Georgia lures our English teachers

2011-10-08 17:05

The Transvaal Agricultural Union is helping the former Soviet Republic of Georgia to recruit English teachers for its public schools, promising the “benefit to live and work in a safe environment”.

Union general manager Bennie van Zyl said: “Georgia needs a lot of help to rise from the circumstances brought on by its ­socialist and communist past.”

Georgia seeks to appoint an ­English-speaking teacher in every school on a contract basis and in return is willing to pay about R2 000 a month.

The “golden opportunity for young, qualified” South African teachers also comes with two return-tickets a year, ­accommodation with a Georgian family and food, the agricultural union said.

Van Zyl said he had had three enquiries since his organisation sent out a statement promoting Georgia’s recruitment drive.

Georgia has since the beginning of the year been appointing foreign teachers because very few Georgians speak ­English.

This is the second recruitment drive the agricultural union has undertaken to “assist” Georgia. Last year it signed a ­cooperation agreement with the Georgian government allowing South ­African farmers to farm in that country.

So far four farmers have settled there and will rake in their first harvest soon.

Van Zyl said teaching English in ­Georgia is a good opportunity for young South African teachers “who have difficulty finding a job” at home and “who are interested in helping with education in Georgian schools on a contract basis”.

Asked if R2 000 a month would be­ enough for South African teachers, Van Zyl said Georgians do not place high ­value on money but more on “service ­delivery”.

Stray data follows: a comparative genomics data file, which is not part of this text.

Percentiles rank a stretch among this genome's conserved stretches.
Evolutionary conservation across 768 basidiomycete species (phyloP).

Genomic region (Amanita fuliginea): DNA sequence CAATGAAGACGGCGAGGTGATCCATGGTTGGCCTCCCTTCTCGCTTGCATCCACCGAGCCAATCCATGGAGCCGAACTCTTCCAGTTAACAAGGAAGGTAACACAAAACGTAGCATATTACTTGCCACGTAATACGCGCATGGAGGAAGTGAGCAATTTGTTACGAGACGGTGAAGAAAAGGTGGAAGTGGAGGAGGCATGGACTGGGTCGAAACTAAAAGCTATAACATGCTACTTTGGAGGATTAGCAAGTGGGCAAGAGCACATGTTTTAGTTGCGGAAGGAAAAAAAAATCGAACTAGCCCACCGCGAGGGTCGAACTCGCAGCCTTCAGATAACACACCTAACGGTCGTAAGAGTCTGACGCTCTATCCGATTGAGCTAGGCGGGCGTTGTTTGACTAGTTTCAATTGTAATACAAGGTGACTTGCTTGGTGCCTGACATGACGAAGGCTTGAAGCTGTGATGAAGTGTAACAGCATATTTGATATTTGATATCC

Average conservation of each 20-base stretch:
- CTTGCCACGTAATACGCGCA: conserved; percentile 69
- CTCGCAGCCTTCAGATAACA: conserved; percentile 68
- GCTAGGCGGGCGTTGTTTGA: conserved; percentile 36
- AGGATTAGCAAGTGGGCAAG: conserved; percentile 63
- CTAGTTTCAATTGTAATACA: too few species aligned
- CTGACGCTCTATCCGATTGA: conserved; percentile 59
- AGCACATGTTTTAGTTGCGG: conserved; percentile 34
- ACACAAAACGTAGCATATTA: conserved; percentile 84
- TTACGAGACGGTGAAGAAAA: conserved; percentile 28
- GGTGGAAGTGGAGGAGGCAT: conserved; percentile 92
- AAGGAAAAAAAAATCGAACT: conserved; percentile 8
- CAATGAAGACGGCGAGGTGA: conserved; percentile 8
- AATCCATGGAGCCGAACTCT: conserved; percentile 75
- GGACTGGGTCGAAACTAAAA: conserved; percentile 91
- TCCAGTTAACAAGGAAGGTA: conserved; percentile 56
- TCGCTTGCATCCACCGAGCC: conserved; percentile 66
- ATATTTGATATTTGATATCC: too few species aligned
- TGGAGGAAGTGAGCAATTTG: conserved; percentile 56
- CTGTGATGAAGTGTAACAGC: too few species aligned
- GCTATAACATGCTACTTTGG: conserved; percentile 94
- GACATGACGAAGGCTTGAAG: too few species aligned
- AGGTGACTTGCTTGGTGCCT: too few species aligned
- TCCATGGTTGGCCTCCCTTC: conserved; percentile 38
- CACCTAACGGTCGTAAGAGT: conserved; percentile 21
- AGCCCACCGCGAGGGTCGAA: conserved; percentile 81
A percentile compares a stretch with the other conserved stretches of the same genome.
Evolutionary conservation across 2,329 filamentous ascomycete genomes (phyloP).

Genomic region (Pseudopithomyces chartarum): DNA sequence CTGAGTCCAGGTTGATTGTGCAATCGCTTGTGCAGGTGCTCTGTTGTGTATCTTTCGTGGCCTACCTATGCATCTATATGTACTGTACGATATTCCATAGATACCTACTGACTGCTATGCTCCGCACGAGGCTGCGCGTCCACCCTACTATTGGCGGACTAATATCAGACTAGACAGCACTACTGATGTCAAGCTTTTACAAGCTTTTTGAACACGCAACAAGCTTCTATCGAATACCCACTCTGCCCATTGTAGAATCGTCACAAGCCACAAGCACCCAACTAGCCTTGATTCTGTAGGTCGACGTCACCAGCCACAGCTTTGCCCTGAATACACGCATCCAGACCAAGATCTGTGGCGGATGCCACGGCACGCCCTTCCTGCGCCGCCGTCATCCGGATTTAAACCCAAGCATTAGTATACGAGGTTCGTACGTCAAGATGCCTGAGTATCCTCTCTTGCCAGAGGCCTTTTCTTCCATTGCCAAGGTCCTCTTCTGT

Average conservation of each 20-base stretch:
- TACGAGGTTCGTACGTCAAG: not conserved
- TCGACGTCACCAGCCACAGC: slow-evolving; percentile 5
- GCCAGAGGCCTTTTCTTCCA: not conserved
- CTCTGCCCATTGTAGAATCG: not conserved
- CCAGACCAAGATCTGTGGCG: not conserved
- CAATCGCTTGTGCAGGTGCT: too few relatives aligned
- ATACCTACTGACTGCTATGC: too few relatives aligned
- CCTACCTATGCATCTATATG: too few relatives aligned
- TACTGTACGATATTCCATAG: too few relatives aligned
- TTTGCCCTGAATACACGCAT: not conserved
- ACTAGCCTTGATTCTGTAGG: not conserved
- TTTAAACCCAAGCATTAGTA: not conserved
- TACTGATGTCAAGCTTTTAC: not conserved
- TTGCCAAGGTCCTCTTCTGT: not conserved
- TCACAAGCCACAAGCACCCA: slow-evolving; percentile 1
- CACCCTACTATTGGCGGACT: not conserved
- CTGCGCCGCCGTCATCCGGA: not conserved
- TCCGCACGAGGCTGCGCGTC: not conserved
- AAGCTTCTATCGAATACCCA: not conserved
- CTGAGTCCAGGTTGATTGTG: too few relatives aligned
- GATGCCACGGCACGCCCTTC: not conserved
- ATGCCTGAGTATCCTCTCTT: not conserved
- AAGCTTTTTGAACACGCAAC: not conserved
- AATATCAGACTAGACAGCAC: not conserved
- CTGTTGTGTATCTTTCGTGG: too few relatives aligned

In South Africa, a newly qualified teacher can earn a salary package of about R10 000 a month.

Van Zyl raved about the country’s safety and how it got rid of corruption.

Georgia, however, has in the past year been criticised locally and in the European ­Union (EU) – of which it is not a member – for its poor labour rights record.

Local trade unions in May called on the EU at the International Trade Union Confederation meeting in Belgium to ­exercise political leverage to force ­Georgia to respect ­international labour-rights standards.

Three American teachers related their experiences while teaching in Georgia to the New York Times in January.

They said they had experienced problems with ill-equipped classrooms and teaching tools, low interest among ­students to learn, difficulties in working with Georgian teachers, cold weather and poorly ventilated classrooms heated with mini-wood stoves, and a lack of ­textbooks.

Jason Norton (23), from Colorado in the US, said there were “many obstacles preventing this cadre of foreign teachers from doing their jobs effectively”.

At the time of going to press, Van Zyl was unable to put City Press in touch with a South African teacher who had ­recently returned from teaching in ­Georgia.

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